Why a 2019 Recession Is Unlikely

Jack Sacks '20

In spite of the volatility of U.S. stocks in recent months, scrutiny over the Federal Reserve, and seemingly endless buzz about the potential onset of a recession, the prediction that the U.S. is headed for a 2008-esque collapse is misguided and overstated on many fronts.

A recession, defined as a fall in gross domestic product in two successive quarters, would require an amalgamation of failures in order to become as egregious as 2008. A financial crisis, when long term assets suddenly appear subprime or unlikely to be able to pay back their creditors, is the first step. In 2008, the crisis ensued from subprime mortgages and collateralized mortgage backed securities issued by companies like Fannie Mae and Freddie Mac, whom the government took under conservatorship in September of 2008 in an attempt to mitigate the disaster. A similar chain of events occurring in 2019 is far-fetched at best.

Based on Federal Reserve data, in fact, household finances are steadily improving. Over the past four quarters, real estate equity and financial assets are both up by almost ten percent. Moreover, banks are holding on to significantly more capital than assets relative to 2008, clearly attempting to steer clear of another financial crisis. Even though stocks have risen steadily for a large part of the last three years, rendering some concern, houses are not being overbuilt relative to population growth, unlike 2008. Because of this, housing is unlikely to create a substantial drop off in aggregate demand.

Nevertheless, the general public is apprehensive. Why? Most commonly, politicians and the general public alike fear the power of the Federal Reserve. Thematic in President Trump’s tweets in recent times, criticisms of Federal Reserve action loom large in current American economic culture. As the Fed continues to raise interest rates in an attempt to cool off the economy, many fear that this will render significantly less investment and subsequently a recession.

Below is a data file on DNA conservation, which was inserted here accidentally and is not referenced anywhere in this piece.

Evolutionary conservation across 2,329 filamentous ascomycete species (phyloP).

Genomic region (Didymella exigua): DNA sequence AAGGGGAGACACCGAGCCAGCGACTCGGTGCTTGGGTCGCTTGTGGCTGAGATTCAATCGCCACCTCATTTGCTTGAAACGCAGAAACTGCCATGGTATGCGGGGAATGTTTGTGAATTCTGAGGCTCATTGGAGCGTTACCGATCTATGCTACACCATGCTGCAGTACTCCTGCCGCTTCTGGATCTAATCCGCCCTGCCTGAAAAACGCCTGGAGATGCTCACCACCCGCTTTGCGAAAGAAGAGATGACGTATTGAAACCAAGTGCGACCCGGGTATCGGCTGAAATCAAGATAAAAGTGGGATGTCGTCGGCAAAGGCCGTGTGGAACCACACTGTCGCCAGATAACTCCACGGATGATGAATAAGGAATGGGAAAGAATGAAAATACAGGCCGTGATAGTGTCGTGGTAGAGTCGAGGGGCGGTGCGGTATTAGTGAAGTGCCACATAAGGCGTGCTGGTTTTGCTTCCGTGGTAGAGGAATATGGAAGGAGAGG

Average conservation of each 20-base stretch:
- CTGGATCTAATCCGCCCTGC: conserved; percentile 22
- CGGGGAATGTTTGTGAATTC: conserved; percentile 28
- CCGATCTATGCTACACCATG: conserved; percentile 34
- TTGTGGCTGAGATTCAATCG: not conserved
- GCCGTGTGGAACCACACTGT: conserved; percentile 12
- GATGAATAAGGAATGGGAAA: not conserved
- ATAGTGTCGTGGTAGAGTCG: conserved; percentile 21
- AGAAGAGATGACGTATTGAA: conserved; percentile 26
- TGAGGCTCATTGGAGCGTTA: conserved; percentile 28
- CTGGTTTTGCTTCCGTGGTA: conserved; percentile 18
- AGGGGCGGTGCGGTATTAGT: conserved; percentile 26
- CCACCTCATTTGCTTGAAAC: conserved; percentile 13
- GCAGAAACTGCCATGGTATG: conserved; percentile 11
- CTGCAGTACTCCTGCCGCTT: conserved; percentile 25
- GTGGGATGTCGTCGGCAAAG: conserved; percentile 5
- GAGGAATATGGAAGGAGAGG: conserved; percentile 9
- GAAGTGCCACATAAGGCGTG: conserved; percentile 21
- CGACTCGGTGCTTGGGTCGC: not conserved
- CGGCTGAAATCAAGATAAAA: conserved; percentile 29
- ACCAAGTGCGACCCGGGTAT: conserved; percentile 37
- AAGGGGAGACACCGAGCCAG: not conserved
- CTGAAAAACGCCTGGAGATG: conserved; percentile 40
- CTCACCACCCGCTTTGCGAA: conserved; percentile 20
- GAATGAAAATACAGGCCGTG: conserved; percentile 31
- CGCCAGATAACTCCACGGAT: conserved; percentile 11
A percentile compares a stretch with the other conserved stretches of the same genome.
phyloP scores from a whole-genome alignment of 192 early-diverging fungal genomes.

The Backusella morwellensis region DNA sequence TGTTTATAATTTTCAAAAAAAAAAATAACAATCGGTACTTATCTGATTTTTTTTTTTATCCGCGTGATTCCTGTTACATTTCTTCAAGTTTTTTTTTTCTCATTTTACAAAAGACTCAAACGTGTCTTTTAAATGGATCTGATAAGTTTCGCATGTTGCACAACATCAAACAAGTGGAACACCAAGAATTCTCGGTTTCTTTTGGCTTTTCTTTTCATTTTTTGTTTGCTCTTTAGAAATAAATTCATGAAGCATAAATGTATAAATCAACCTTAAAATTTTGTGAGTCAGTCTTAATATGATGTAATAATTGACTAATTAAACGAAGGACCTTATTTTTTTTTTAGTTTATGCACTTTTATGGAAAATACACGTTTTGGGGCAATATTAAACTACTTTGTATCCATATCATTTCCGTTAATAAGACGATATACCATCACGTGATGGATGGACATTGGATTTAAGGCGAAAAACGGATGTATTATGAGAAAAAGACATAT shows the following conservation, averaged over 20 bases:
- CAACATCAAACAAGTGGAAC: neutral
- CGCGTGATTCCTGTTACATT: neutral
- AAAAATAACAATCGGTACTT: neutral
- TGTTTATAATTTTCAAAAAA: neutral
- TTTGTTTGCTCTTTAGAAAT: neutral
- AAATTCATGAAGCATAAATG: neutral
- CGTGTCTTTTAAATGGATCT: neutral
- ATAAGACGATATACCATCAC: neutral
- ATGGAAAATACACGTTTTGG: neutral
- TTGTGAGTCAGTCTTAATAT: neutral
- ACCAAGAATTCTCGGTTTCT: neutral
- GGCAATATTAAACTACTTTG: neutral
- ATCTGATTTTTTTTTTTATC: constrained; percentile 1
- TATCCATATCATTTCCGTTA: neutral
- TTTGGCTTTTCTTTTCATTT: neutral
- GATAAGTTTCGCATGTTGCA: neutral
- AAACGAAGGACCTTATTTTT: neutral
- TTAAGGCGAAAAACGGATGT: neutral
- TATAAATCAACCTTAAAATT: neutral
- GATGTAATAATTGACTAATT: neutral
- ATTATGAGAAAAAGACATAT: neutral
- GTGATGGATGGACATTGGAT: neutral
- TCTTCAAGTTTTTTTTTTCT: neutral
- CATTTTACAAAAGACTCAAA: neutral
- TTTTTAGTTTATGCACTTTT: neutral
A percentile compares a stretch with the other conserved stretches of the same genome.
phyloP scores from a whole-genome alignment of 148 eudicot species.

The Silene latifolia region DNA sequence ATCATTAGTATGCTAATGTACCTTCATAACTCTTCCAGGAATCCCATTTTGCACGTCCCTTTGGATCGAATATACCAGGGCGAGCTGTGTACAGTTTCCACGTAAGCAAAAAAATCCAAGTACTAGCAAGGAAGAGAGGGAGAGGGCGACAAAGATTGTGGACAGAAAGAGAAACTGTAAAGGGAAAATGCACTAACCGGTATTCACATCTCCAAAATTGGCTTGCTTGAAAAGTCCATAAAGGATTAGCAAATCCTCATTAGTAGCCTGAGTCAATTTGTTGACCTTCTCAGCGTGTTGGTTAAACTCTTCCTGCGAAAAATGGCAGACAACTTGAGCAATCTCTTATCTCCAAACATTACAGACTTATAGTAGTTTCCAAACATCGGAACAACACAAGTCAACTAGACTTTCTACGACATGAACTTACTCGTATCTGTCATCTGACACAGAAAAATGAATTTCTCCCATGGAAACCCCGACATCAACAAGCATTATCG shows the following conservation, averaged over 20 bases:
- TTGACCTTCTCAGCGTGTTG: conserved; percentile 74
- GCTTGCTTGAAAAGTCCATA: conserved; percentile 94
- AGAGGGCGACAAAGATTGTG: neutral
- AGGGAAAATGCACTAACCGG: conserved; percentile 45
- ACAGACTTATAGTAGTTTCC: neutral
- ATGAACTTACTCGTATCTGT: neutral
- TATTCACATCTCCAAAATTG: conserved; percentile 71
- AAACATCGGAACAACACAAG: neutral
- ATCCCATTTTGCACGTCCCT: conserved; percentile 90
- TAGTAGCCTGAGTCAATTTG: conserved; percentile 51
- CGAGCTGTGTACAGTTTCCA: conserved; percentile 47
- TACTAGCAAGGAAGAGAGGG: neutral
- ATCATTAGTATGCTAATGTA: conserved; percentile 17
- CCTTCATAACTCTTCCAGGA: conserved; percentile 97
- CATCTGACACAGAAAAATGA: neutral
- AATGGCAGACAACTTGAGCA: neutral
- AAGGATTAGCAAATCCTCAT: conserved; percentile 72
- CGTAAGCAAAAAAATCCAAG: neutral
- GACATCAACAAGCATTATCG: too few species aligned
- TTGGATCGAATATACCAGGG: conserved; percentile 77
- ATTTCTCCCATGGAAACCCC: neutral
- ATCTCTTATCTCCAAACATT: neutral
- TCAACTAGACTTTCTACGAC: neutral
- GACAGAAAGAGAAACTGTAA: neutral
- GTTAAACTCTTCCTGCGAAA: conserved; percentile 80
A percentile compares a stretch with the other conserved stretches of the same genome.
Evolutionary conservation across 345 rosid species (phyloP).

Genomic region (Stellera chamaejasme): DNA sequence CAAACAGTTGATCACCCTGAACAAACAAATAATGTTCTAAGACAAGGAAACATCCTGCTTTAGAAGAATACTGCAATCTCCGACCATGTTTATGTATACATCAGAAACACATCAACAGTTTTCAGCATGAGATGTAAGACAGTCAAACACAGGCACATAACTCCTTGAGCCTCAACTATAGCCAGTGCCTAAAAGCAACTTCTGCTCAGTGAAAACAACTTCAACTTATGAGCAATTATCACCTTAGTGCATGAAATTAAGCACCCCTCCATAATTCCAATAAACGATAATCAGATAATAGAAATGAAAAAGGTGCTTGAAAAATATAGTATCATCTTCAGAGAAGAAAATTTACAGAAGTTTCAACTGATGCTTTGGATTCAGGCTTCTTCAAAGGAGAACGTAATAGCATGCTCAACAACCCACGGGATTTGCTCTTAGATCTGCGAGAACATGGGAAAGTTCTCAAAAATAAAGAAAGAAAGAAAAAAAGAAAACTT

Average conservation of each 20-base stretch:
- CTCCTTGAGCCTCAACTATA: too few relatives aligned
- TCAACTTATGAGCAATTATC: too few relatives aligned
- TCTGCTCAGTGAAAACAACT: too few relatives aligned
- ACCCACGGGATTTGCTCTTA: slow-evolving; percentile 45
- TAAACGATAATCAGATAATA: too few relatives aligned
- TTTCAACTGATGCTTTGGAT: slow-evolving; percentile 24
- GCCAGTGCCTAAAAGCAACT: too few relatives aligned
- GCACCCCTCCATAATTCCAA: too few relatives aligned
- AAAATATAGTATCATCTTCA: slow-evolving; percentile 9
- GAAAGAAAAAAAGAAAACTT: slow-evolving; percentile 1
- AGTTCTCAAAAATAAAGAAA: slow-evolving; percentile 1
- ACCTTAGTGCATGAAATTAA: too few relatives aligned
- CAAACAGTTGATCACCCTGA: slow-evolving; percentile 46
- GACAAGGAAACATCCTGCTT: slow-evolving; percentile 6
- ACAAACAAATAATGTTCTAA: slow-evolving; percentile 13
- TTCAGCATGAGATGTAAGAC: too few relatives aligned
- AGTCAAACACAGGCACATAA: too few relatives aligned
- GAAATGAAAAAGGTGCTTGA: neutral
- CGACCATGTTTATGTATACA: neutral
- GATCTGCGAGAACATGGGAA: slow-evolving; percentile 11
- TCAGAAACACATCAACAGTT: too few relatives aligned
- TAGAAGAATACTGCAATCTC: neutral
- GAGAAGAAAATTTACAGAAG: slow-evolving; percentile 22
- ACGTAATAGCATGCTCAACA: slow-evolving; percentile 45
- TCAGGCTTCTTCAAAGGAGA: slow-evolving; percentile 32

As seen in 2008, it is difficult to predict whether the Fed has gone too far until the economy truly escalates out of control. Treasury Secretary Hank Paulson wrote in his memoir, On The Brink, that it was difficult to see the Fed and other subsidiary banks’ mistakes until the economy directly felt the effects of the recession. Considering the opposite is occurring now, and no housing bubble is looming, it is difficult to confidently predict a recession caused by a Fed miscalculation. Another disaster is necessary to catalyze a crisis, causing critics to point to President Trump’s trade wars.

Cutting exports to China as result of egoism in trade talks would be damaging, but considering United States net exports have been negative for some time anyways, the result would not likely be catastrophic. However, the contingent effects of lessened imports from China would certainly inflate the American economy and wreak havoc on the capital goods market. Even so, given the import effects of the trade talks have been limited thus far, it is hard to say that any sudden disaster is imminent with China. Furthermore, the new USMCA makes commerce with Canada and Mexico essentially disaster-proof, mandating policies that prohibit major drop-offs in imports and exports.

Without some disaster, such as collapse of import and export markets or a housing bubble, to complement mistakes by the Fed, it is difficult to forecast a recession in the coming year with absolute certainty. Even with a 2008-esque catastrophe being unlikely, managing recessionary risk, a key facet of Fed and Treasury policy since 2008, is an endeavor that consumers should take on as well.